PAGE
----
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« Je mets sur ma poitrine toutes les médailles décernées par l’État cubain à mon père pour ses mérites patriotiques[1] ». La vidéo « Prodigal son », performance filmée en 2010 à la House Witch de Liverpool, est la première œuvre de l’artiste cubain Carlos Martiel (né en 1989 à La Havane, vit et travaille entre New York et La Havane) à entrer dans les collections publiques françaises[2]. Agenouillé au sol et vêtu uniquement d’un pantalon, l’artiste épingle à même sa poitrine, lentement et méthodiquement, les cinq médailles officielles qui furent décernées à son père au cours de sa carrière de policier, puis de militaire. La performance, menée à la manière d’un rituel martial, traduit un sacrifice sociétal accablant et douloureux, transformant les cicatrices qui marquent le corps en une cartographie mémorielle du triomphe de la Révolution. Ce sont elles qui contiennent la vraie bravoure, bien plus que des breloques épinglées sur un symbole du pouvoir, l’uniforme militaire servant d’enveloppe de protection, d’armure ou même parfois de leurre. Pour ce fils prodigue, la seule médaille que l’on porte avec fierté est celle qui se lit dans les meurtrissures de la chair, témoin du combat physique, métaphore de celui, quotidien, que mènent nombre d’individus à Cuba, attendant toujours que l’Etat reconnaisse leur sacrifice pour la Révolution. La population compose une société mixte dans laquelle l’héritage afrodescendant est visible partout mais où le racisme est pourtant présent, bien que le gouvernement affiche une attitude égalitaire pour prétendre que ce problème n’existe pas. Tout le reste n’est que pacotille.

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(more info here)

Jun 052020
 

Jun 052020
 

by Ethan Seidenberg for Kulture Hub

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Art has the power to evoke empathy and bring people together as a community, and in this time of protest and pandemic, positive creative influences are needed now more than ever.

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Here are some artists who have taken to social media or other online outlets to express their artistic perspectives on current events or experiences of being black in America.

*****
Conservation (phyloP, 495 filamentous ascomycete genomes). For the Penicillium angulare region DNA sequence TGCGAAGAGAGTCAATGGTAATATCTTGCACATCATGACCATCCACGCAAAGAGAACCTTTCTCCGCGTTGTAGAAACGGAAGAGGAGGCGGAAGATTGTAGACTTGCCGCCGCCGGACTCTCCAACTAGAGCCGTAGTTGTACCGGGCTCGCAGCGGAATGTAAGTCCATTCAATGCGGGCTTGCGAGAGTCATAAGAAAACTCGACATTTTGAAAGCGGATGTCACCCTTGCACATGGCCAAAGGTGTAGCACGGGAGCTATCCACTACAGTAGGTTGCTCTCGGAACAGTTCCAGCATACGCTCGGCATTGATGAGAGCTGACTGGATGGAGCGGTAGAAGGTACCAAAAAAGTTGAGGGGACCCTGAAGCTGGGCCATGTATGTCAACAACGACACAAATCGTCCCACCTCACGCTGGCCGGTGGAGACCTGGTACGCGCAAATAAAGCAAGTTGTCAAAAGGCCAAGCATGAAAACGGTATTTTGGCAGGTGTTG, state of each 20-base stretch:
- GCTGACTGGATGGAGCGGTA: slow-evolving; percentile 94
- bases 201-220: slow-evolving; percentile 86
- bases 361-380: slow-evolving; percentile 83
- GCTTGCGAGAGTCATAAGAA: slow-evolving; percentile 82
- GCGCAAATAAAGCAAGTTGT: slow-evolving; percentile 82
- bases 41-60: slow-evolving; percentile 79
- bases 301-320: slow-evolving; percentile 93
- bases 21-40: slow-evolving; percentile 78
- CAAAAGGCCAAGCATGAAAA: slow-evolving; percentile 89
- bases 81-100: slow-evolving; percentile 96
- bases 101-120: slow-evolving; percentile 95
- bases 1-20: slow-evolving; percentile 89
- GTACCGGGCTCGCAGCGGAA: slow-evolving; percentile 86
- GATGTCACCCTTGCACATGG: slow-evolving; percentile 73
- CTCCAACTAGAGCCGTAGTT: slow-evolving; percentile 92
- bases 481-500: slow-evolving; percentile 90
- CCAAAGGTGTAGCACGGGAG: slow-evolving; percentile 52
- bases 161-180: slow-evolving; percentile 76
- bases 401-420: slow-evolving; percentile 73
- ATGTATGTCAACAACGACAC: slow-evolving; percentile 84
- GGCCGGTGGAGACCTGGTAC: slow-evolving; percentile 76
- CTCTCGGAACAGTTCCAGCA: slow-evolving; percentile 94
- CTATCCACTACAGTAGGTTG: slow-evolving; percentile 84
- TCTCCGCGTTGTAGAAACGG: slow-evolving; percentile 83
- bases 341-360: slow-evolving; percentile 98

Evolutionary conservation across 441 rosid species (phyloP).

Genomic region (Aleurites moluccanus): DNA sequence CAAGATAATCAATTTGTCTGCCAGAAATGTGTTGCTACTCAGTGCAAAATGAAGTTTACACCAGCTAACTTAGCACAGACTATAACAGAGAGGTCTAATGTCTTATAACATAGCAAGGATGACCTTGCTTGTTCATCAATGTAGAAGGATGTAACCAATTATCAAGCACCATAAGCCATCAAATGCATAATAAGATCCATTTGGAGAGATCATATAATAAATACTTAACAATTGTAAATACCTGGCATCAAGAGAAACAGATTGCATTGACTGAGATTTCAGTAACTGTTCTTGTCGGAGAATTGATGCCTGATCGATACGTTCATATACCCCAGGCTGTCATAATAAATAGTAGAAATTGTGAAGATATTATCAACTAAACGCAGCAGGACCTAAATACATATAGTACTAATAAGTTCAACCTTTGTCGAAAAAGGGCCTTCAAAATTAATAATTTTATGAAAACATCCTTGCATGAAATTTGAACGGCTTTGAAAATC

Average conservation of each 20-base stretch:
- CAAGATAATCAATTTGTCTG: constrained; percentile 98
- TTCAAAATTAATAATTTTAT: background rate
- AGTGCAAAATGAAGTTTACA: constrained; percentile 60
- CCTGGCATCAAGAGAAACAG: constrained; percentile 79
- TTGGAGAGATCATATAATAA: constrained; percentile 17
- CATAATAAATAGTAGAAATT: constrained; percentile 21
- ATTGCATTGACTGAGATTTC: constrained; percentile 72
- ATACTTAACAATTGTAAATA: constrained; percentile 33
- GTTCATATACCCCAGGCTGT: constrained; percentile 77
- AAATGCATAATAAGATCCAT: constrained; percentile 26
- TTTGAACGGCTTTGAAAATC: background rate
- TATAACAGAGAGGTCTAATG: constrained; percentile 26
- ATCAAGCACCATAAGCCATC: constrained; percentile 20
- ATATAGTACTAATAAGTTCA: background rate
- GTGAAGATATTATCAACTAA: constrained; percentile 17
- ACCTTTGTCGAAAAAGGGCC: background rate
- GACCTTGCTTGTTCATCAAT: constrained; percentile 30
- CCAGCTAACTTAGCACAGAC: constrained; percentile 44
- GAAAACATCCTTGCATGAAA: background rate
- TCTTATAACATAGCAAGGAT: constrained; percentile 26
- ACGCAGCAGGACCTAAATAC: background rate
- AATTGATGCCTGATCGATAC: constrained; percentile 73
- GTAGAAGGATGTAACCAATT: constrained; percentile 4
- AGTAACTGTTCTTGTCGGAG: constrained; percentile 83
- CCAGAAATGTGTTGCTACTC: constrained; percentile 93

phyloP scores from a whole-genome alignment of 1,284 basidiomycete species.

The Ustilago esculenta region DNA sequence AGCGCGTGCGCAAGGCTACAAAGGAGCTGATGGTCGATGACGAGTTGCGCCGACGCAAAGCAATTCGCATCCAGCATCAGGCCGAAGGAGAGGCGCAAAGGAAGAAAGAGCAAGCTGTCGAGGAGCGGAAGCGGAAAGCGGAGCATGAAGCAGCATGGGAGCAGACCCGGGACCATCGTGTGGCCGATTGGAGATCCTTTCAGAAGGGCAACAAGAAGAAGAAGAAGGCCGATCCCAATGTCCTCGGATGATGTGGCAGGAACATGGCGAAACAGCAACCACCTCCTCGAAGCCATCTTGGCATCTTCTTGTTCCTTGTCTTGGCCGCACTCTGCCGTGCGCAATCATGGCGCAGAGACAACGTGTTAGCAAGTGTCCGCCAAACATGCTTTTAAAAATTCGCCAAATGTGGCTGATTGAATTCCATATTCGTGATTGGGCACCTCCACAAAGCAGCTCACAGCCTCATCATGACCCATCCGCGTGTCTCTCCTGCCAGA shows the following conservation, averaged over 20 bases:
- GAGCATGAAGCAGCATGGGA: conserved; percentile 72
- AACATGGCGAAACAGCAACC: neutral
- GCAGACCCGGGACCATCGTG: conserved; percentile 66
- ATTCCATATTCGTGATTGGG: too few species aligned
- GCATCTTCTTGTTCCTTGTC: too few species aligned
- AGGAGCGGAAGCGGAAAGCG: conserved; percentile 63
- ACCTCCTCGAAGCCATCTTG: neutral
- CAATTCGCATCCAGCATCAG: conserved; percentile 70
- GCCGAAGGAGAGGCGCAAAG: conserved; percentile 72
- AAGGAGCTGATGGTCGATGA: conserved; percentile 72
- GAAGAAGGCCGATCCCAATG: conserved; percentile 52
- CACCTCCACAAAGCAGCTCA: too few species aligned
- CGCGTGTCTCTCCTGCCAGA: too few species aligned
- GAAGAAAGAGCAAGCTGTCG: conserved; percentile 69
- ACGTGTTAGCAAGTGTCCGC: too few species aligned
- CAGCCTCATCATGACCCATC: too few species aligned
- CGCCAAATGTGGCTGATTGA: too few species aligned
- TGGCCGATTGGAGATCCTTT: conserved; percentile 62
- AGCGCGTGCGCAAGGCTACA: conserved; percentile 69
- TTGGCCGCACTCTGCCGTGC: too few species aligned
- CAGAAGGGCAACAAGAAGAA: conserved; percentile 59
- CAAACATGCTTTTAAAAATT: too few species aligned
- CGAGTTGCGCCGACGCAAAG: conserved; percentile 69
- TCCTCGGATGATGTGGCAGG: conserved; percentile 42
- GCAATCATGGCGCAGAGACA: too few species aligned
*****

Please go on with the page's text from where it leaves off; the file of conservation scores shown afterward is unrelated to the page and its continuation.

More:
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(…) Cuban artist Carlos Martiel creates astounding visual pieces through the use of mediums such as forms of sculpture and 3D-art, or even photography with him as the main model of the artwork.

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Many of his pieces focus on themes such as activism or immigration and often provide social commentary. Their commentary is enhanced by how Martiel often uses materials related to the work’s central theme.

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He’ll use rocks and pieces of bricks and security fence spikes to form an American flag, a piece of his own dreadlocks to document the places he’s lived, a photo of him lying prone with an American flag piercing his skin.

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These pieces and more tell a complex narrative about identity and society.

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The artist has also recently taken to social media to protest police brutality and support the Black Lives Matter movement. From using his art to spread his message to showing photos of himself at protests and marches, Martiel’s artistic expressions are arguably another form of rebellion and a call to action in these times.

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Carlos Martiel posts his artwork in addition to chronicling his activism on Instagram, as well as on his personal website (…)

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(more info here)

Jun 052020
 

por Piter Ortega Núñez para HYPERMEDIA MAGAZINE

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Hay obras de arte que adquieren una dimensión y trascendencia mucho mayores con el paso del tiempo, a propósito de algún suceso coyuntural que las regresa del pasado al presente y les otorga una nueva vida, una narrativa más poderosa. Obras que se adelantan a un momento histórico determinado y presagian una sensibilidad que se avecina. Tal es el caso de la performance del artista cubano Carlos Martiel titulada “South Body” y presentada en 2019 en la 5ta Bienal de las Américas de Denver, Estados Unidos (K Contemporary Gallery, con curaduría a cargo de Marisa Caichiolo). En ella el artista permaneció desnudo recostado sobre el piso de la galería durante una hora, mientras en uno de sus hombros llevaba clavada, por dentro de su piel, una bandera norteamericana con una punta dorada.

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(más info aquí)

Jun 012020